No signs of upper class in Fenland
The old way of telling if a person was upper, middle or lower class was to note if they said they were popping to the loo , going to the bathroom or looking for the bog . Now there s a new test – and it s almost always right. Imagine a married couple
The old way of telling if a person was upper, middle or lower class was to note if they said they were "popping to the loo", "going to the bathroom" or "looking for the bog". Now there's a new test - and it's almost always right.
Imagine a married couple invite another married couple out in their car. If the two men sit in front and the two women in the back, they're all working class.
If the owner and his wife sit in front and their guests in the back, they're middle class.
If they swap partners and the owner sits in the front with the other woman while his wife sits in the back with the other man, they're upper class.
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Fenland has its own class distinctions. If you go to Wisbech or Whittlesey Sunday markets and spend your time searching out what's on sale, you're working class. If you pass the morning studying the other punters, you're middle class. If you study the traders, you probably work for Revenue and Customs.
There are plenty of other tell-tale signs. If you're a pupil at a secondary school and wear a blazer, you're middle class. If you walk home from school in the snow wearing only a shirt, you're either working class or thick.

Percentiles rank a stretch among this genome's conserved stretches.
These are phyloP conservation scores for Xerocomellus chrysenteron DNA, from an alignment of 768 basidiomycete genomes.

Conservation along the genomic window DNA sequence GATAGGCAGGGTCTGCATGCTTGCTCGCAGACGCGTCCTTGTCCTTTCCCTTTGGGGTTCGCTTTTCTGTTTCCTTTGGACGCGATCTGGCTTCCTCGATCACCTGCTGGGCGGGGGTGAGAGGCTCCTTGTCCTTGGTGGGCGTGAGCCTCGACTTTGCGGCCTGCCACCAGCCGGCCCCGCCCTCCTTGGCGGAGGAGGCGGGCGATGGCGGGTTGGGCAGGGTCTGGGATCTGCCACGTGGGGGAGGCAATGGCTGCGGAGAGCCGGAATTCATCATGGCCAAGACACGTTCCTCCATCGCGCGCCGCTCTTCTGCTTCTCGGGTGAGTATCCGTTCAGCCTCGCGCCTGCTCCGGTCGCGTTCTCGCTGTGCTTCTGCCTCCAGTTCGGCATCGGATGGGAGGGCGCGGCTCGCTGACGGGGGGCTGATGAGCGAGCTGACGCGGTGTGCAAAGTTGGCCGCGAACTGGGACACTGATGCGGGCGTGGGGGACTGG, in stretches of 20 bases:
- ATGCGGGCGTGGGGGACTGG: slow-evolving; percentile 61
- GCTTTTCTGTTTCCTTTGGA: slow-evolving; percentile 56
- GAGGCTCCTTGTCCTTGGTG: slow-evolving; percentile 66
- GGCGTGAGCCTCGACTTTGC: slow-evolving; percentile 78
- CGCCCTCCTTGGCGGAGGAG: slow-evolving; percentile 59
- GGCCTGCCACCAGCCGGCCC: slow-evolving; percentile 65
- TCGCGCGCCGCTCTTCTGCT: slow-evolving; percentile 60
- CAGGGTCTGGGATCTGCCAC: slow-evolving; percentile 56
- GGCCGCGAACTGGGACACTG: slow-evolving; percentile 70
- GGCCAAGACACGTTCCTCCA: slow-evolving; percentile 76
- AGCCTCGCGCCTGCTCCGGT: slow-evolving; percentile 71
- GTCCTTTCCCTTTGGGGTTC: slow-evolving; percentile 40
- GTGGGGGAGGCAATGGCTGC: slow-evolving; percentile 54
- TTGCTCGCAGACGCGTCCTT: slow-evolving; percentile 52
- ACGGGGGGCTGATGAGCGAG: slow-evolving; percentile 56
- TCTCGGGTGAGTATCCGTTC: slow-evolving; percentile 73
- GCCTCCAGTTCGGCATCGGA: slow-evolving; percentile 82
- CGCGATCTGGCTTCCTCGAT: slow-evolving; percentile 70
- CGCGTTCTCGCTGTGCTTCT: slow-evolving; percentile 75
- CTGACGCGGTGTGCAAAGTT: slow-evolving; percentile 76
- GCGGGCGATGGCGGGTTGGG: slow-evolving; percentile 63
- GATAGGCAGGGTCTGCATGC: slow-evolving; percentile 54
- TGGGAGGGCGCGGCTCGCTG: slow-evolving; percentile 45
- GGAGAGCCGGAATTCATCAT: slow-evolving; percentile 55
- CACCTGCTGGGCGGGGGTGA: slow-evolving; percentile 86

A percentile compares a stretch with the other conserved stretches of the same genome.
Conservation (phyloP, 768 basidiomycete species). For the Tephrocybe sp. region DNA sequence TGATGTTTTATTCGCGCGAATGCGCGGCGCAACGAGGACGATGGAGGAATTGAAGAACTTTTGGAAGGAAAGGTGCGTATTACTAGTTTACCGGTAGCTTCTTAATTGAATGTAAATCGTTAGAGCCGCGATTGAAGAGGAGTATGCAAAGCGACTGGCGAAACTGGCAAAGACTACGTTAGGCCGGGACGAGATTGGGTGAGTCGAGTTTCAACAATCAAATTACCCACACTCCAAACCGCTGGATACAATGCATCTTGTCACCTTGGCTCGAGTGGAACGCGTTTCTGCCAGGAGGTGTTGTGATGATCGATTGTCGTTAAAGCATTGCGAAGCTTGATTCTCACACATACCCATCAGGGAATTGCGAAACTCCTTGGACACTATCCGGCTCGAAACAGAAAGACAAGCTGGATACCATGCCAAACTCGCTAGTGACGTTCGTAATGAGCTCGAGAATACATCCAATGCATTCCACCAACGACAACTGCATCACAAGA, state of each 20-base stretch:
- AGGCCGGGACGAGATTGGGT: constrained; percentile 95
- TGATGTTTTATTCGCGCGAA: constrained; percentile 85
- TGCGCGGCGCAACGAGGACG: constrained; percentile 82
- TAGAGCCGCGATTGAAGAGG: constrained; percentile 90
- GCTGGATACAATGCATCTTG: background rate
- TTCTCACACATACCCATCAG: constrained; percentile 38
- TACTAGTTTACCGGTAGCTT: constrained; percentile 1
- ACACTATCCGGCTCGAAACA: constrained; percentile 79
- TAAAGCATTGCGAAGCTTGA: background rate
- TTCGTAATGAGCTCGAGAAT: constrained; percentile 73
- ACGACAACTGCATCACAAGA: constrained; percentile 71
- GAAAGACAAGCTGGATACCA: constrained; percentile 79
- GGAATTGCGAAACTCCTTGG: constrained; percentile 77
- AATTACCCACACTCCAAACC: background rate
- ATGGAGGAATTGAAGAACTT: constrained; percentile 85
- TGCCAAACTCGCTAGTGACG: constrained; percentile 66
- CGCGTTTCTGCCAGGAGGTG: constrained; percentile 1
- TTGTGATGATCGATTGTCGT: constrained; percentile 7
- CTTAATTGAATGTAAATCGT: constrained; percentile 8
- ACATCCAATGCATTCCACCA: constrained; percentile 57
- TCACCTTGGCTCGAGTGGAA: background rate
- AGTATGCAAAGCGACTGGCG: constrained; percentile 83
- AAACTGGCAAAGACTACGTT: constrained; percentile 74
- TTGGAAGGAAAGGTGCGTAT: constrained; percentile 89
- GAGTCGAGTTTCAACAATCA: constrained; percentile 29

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If you don't go to school in Fenland, you're at least upper middle class.
In fact, Fenland has few signs it has any upper class citizens. There are no stately homes, few smart boutiques, no restaurants where men are refused entry unless wearing a proper jacket and tie - and, my dears, there's certainly nowhere you can find a decent cocktail come six o'clock.
The truth is, prosperous Fen folk have always hidden their wealth. For this, blame a 15th century Bishop of Ely. Bishop Morton had a handy way of working out how much tax you had to pay him.
If you looked prosperous, you were rich and could pay up. If you looked poor, you were hiding your wealth and could still pay up. In either case, you were caught on one of the two prongs of Morton's fork.
It's a pity the Whittlesey pub of that name closed. Every time you drove past, it was a reminder the taxman would eventually catch you.